***

No. 2,000
September 4, 2012
Great American Ball Park, Cincinnati

The situation: Rollins had collected seven hits in the previous four games, putting him one away from 2,000. His wife and young daughter made the trip to Cincinnati. In the fifth inning, he got the hit, a double off Mat Latos in a 2-1 loss.

Rollins remembers: “Chopper over [first baseman Joey] Votto’s head. It was my daughter’s first trip to a road game. I had to get it done because the next day was an early day game and she needed her rest.”

***

A bomb
May 18, 2001
Veterans Stadium

The situation: Rollins hit his first big-league homer May 2, 2001 against Brian Bohanon and his second two days later against Livan Hernandez. Two weeks later, he hit his third career homer off Cardinals lefty Steve Kline and it still stands out for a few reasons. Rollins, batting from the right side, crushed a 2-0 pitch into the suite level at the Vet in the bottom of the eighth. He knew he got it all and flipped the bat as he started his home run trot. That did not sit well with the veteran Kline, who glared at Rollins as he rounded first and second and shouted unprintable words at the youngster as he rounded third and went to home.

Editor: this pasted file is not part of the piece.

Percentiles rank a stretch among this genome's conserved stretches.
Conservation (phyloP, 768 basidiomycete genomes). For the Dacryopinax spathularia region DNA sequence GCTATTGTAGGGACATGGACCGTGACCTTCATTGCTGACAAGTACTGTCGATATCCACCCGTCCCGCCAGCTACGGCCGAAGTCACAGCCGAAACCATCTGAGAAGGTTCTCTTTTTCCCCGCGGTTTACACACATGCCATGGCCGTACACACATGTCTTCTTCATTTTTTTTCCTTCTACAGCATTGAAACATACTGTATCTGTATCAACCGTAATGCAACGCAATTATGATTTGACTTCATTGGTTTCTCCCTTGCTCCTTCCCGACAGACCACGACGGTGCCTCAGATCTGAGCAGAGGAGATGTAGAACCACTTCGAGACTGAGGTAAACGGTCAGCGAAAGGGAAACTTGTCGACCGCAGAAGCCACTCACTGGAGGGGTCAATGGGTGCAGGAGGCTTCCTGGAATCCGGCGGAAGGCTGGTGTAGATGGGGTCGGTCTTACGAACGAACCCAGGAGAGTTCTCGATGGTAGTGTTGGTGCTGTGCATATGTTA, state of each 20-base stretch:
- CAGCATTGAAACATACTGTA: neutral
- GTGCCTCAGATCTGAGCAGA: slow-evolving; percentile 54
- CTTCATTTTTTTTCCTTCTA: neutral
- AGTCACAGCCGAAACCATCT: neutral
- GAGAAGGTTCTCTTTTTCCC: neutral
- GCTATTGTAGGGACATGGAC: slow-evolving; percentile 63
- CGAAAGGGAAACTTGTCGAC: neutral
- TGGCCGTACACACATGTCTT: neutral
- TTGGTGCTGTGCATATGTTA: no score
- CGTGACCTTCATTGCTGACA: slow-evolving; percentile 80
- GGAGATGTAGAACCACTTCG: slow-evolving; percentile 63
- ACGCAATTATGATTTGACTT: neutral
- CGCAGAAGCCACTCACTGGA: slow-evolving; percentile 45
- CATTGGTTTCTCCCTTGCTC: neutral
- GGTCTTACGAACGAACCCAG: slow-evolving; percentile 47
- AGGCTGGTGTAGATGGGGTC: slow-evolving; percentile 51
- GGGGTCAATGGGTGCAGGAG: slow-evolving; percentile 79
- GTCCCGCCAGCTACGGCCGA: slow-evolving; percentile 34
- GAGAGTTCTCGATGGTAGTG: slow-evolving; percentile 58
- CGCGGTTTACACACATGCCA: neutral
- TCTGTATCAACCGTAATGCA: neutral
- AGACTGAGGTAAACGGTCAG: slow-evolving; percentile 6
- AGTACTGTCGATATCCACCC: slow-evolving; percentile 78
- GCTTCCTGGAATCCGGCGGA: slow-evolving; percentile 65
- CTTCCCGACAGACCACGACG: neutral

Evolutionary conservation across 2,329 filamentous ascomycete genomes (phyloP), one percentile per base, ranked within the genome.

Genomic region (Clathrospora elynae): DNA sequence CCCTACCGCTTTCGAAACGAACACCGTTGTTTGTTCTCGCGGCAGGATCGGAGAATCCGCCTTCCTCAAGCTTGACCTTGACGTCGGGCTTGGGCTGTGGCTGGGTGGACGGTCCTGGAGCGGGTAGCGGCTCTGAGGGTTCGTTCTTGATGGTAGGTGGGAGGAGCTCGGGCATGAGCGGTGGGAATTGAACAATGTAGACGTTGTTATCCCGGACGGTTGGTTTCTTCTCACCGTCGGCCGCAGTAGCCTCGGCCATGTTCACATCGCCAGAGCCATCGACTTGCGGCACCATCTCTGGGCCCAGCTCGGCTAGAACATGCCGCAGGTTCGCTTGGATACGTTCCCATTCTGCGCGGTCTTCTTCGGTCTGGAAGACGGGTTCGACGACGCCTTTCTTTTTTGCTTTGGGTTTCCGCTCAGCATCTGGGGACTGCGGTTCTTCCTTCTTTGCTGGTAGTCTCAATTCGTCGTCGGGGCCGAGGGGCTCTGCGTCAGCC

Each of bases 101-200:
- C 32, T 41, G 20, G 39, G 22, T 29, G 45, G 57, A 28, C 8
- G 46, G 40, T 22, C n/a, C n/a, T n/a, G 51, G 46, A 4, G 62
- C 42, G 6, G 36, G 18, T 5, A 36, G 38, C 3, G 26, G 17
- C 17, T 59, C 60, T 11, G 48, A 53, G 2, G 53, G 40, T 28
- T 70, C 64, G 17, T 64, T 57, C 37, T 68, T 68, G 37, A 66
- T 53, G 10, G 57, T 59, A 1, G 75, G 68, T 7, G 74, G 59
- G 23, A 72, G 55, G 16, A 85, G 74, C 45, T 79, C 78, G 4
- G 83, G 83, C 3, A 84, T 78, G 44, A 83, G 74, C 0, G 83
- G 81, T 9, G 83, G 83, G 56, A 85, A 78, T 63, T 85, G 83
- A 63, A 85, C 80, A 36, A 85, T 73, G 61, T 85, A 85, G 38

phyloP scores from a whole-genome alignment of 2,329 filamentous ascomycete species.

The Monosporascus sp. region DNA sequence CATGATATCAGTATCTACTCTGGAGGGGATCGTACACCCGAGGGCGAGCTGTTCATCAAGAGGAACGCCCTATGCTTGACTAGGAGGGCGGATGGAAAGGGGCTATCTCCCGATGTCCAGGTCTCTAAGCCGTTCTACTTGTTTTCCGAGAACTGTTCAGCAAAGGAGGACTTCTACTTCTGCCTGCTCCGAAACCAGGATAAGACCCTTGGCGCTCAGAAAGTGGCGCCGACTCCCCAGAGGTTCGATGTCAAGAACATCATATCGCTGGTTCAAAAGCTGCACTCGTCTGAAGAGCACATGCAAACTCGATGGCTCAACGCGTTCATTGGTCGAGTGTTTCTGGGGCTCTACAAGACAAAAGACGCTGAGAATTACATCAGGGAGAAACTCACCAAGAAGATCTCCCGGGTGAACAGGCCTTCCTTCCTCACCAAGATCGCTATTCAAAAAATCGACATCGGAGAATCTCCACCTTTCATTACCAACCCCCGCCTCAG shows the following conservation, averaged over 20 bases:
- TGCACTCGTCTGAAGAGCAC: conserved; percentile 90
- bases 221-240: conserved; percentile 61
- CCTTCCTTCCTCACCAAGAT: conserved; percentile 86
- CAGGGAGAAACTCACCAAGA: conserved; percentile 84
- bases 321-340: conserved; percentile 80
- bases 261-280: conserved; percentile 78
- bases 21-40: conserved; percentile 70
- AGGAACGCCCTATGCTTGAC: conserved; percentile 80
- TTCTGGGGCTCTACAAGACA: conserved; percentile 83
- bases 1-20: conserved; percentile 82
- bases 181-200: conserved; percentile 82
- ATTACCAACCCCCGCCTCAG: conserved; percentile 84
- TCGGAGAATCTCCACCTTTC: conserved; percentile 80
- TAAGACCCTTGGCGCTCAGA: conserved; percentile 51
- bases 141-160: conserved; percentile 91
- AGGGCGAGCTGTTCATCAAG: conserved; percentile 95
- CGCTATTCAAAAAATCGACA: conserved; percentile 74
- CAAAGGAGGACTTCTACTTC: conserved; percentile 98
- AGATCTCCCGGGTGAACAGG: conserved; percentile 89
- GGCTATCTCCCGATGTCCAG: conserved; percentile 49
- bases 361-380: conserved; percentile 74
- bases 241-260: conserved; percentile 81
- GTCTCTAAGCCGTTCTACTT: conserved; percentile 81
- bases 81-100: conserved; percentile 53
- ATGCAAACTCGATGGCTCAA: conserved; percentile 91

Rollins remembers: “It was a bomb. I had a lot of energy that day. A couple of the veteran players on that team were apparently upset with my energy. The hitting coach (Richie Hebner) told me some of the veterans wanted me to channel my energy. All right, I’ll channel it. I was so ticked off, I hit it into the second deck. Even during batting practice I was hitting them in the second deck. I was upset but it was nothing to do with the pitcher. It all culminated into the release on that ball. I could hear some noise as I rounded third base, but I wasn’t sure what [Kline] was saying. I was in my own little world. I blacked out.”

***

A slam
October 3, 2004
Veterans Stadium

The situation: Finishing up his fourth full season, Rollins smacked a grand slam off the Marlins’ Matt Perisho in the bottom of the eighth inning as the Phillies posted a 10-4 win on the final day of the season. Two days earlier, manager Larry Bowa had been fired after four seasons on the job.

Rollins remembers: “I got here when Tito (Francona) was the manager, but he really wasn’t my manager. Larry was really my first manager. He had always been in the dugout. When you came back to the dugout after getting a hit or something, he was the first one to greet you. If you hit a home run, he’d be smiling and joking. Now, all of sudden, he wasn’t there and that’s when I really realized it.”

***

The streak
September 27, 2005
Citizens Bank Park

The situation: Rollins had equaled Ed Delahanty’s century-old record by extending his hitting streak to 31 games the night before. His bid to set a new club record was in jeopardy (he went 0 for 3 in his first three at-bats) until he led off the bottom of the seventh inning with a base hit up the middle against Mets right-hander Juan Padilla. The hit gave Rollins a 32-game hitting streak, and he kept it going through the end of the season, hitting in 36 straight games in a remarkable month that saw him collect 49 hits and bat .402. Rollins pumped his fist as he ran to first on the record-setting hit, but was stranded on base and the Phillies, making a bid for the NL wild card, lost, 3-2.